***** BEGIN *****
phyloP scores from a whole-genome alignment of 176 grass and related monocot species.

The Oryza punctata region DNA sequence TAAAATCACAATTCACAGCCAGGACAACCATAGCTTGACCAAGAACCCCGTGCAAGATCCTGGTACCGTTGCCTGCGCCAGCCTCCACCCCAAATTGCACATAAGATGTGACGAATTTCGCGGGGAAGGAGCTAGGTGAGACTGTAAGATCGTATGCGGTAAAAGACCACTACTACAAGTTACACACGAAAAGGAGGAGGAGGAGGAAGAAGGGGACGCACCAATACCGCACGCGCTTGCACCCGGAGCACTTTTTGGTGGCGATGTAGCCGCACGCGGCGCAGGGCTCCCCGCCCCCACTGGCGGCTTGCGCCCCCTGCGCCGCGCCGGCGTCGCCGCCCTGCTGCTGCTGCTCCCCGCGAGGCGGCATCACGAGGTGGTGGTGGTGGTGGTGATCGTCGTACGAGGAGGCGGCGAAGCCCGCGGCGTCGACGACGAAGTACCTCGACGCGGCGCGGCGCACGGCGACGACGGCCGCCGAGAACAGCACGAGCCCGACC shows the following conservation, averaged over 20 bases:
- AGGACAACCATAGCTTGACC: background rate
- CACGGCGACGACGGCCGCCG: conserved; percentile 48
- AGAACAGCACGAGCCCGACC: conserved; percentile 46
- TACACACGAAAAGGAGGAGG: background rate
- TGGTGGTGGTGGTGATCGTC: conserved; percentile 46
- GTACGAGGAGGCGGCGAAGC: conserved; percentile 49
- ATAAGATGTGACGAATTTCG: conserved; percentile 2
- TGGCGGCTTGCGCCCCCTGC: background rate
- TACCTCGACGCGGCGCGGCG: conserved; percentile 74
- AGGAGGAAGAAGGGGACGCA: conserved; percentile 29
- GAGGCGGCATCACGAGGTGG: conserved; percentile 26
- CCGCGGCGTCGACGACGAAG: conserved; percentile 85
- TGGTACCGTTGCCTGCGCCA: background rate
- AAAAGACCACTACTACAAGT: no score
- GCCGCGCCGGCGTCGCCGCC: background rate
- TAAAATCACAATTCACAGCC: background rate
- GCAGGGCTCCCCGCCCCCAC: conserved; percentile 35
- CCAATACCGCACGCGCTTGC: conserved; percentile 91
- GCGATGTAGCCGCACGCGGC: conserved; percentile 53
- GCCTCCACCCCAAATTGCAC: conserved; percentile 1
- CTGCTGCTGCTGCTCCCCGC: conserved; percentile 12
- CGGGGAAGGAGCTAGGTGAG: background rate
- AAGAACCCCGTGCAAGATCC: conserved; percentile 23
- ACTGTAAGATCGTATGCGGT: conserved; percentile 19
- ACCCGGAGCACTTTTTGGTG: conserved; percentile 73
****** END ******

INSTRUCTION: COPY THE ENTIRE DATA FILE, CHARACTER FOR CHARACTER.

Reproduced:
phyloP scores from a whole-genome alignment of 176 grass and related monocot species.

The Oryza punctata region DNA sequence TAAAATCACAATTCACAGCCAGGACAACCATAGCTTGACCAAGAACCCCGTGCAAGATCCTGGTACCGTTGCCTGCGCCAGCCTCCACCCCAAATTGCACATAAGATGTGACGAATTTCGCGGGGAAGGAGCTAGGTGAGACTGTAAGATCGTATGCGGTAAAAGACCACTACTACAAGTTACACACGAAAAGGAGGAGGAGGAGGAAGAAGGGGACGCACCAATACCGCACGCGCTTGCACCCGGAGCACTTTTTGGTGGCGATGTAGCCGCACGCGGCGCAGGGCTCCCCGCCCCCACTGGCGGCTTGCGCCCCCTGCGCCGCGCCGGCGTCGCCGCCCTGCTGCTGCTGCTCCCCGCGAGGCGGCATCACGAGGTGGTGGTGGTGGTGGTGATCGTCGTACGAGGAGGCGGCGAAGCCCGCGGCGTCGACGACGAAGTACCTCGACGCGGCGCGGCGCACGGCGACGACGGCCGCCGAGAACAGCACGAGCCCGACC shows the following conservation, averaged over 20 bases:
- AGGACAACCATAGCTTGACC: background rate
- CACGGCGACGACGGCCGCCG: conserved; percentile 48
- AGAACAGCACGAGCCCGACC: conserved; percentile 46
- TACACACGAAAAGGAGGAGG: background rate
- TGGTGGTGGTGGTGATCGTC: conserved; percentile 46
- GTACGAGGAGGCGGCGAAGC: conserved; percentile 49
- ATAAGATGTGACGAATTTCG: conserved; percentile 2
- TGGCGGCTTGCGCCCCCTGC: background rate
- TACCTCGACGCGGCGCGGCG: conserved; percentile 74
- AGGAGGAAGAAGGGGACGCA: conserved; percentile 29
- GAGGCGGCATCACGAGGTGG: conserved; percentile 26
- CCGCGGCGTCGACGACGAAG: conserved; percentile 85
- TGGTACCGTTGCCTGCGCCA: background rate
- AAAAGACCACTACTACAAGT: no score
- GCCGCGCCGGCGTCGCCGCC: background rate
- TAAAATCACAATTCACAGCC: background rate
- GCAGGGCTCCCCGCCCCCAC: conserved; percentile 35
- CCAATACCGCACGCGCTTGC: conserved; percentile 91
- GCGATGTAGCCGCACGCGGC: conserved; percentile 53
- GCCTCCACCCCAAATTGCAC: conserved; percentile 1
- CTGCTGCTGCTGCTCCCCGC: conserved; percentile 12
- CGGGGAAGGAGCTAGGTGAG: background rate
- AAGAACCCCGTGCAAGATCC: conserved; percentile 23
- ACTGTAAGATCGTATGCGGT: conserved; percentile 19
- ACCCGGAGCACTTTTTGGTG: conserved; percentile 73